Back in India after some years, a physician bemoans the garbage-ridden hills of Mussoorie
“We abuse land because we regard it as a commodity belonging to us. When we see land as a community to which we belong, we may begin to use it with love and respect...” Aldo Leopold, scientist, author, environmentalist, forester and ecologist
A low pitched rumble in the sky marked the landing of our stalwart 747 at the Terminal 3 of New Delhi's Indira Gandhi International Airport. Within a few minutes, I deplaned along with my family, thus beginning our biennial trip to India. Upon arrival in the international terminal, I was amazed to see the positive changes that had taken place in the complex in only a few years' time. Kudos to the designing team, the terminal appeared to be state-of-the-art. We made record time clearing immigration and customs, a far cry from back in the days of the old IG International arrivals and seemingly light years ahead of the old Palam airport with hours of wait and endless queues. I thus started this trip optimistically. India was certainly showing her finest form and this was just the first day of my trip!
Flash forward a week later. I am disembarking the New Delhi to Dehra Dun Shatabdi Express.
The almost six hour ride was smooth and the time passed by quickly. A one hour ride later brought us to our destination: Mussoorie. What a beautiful landscape, certainly befitting the praise of numerous authors and fellow travellers over the years. I whipped out my trustworthy, but road-worn camera, ready to devour once in a lifetime images of beauty. Or so I thought.
Intermingled with this beautiful passage was garbage, litter, refuse, call it what you may. Did my eyes deceive me? Was this an illusion due to jet lag? Perhaps this was an isolated incident. I was wrong on all accounts. This beautiful hill station abounded with man-made rubbish! What I was expecting was a visual treat given the variety of plant-life found here and the geographic variety. What I got instead, was a rude awakening.
My earlier readings had revealed Mussoorie to be dubbed, “the Queen of the foothills,” and for good reason. Founded in the 1800s during colonial times by the British, this sparsely inhabited hill station (by the likes of Welsh surveyor and geographer Sir George Everest), situated at an altitude of approximately 1800 meters, grew into the small bustling city it is now.
This being my first trip I was expecting a visual and aural treat for the senses, given the plethora of flora and fauna in the region. What I was not prepared for were the piles of garbage strewn indiscriminately about the countryside.
The burgeoning of Mussoorie into a well-populated city has stressed its natural ecosystem. An abundance of tourism and local housing development has increased the ‘human load.' Not infrequently, problems with trash over-abundance and collection issues, in addition to water scarcity, have come to rear their ugly face in this once peaceful abode.
During my short visit, I was enthralled by the natural beauty present. At the same time, however, I was deeply troubled by the widespread presence of trash and refuse. Even the nearby town of Landour had not escaped this deluge of human waste (albeit on a smaller scale). Make no mistake about it: beyond every colourful flower, behind every flowering shrub, and underneath every picturesque bridge or park bench, litter is present. Natural beauty co-exists with man-made refuse in a bizarre manner. However, unlike the harmonious Taoist blending of opposing forces that occur in nature to create a harmonious unity, this pairing can only lead to the destabilisation of this delicate, already stressed ecosystem.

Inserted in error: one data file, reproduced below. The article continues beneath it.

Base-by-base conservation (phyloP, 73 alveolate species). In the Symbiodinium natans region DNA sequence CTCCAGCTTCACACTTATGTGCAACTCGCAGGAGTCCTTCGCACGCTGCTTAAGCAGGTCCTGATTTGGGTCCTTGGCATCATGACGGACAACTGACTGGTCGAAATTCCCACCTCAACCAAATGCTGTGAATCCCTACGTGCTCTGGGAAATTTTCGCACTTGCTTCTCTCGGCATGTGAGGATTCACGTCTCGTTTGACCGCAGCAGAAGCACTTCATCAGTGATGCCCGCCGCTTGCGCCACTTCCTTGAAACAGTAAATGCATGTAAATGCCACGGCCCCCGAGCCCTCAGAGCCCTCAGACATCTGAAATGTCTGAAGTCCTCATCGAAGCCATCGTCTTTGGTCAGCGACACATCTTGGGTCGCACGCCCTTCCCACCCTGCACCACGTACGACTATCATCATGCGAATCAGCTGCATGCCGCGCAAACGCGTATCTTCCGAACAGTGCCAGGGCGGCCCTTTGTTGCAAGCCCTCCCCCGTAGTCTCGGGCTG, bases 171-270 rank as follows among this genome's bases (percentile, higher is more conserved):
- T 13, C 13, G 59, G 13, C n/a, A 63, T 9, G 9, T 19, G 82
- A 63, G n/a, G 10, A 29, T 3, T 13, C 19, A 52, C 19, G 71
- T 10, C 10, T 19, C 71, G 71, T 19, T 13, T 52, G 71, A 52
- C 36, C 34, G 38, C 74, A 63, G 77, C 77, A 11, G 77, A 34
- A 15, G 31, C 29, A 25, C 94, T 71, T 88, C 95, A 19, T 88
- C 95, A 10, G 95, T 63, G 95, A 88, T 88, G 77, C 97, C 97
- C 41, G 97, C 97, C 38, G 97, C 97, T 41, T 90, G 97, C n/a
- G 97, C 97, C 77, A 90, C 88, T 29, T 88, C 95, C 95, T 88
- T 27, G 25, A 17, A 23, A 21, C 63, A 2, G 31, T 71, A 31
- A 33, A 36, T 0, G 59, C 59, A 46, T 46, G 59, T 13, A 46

So what is the solution and why, you may ask, am I concerned? Though I am not a self-professed eco activist, I do understand the fragility of our natural environs and am concerned that we leave some semblance of nature for the future generations. The solution has to be a multi-tiered approach. Population growth continues, and with it, the amount of trash we produce. Perhaps on the government level, tougher zoning ordinances and designated wildlife refuge areas (no-build zones) would help. In addition fines for littering (though this would be difficult to enforce) would at least send a strong message that the hillside is not a dumping ground.
Ultimately, deterrence can only help to a certain extent. It is up to the people to clean up their act. In 1985, the US state of Texas had a similar widespread highway littering problem. To remedy it, the Texas Department of Transportation unleashed a large scale public education program to battle this $20 million a year problem. Cleverly, it was titled, “Don't Mess With Texas”. Banners, slogans, advertisements and the use of prominent celebrities catapulted this program into the stratosphere. Did it work? You bet it did. Within a 4-year period, roadside litter decreased a remarkable 72 per cent.
Now it's Mussoorie's turn. It faces a bigger challenge, as trash is rampant throughout the countryside. If this does not happen soon, in the not-so-distant future this once beautiful hill station will not be the ‘Queen of the Hills,', but rather the ‘Queen of the Landfills.'
(Amit Bhan is a practicing physician in the US A, and an amateur photographer.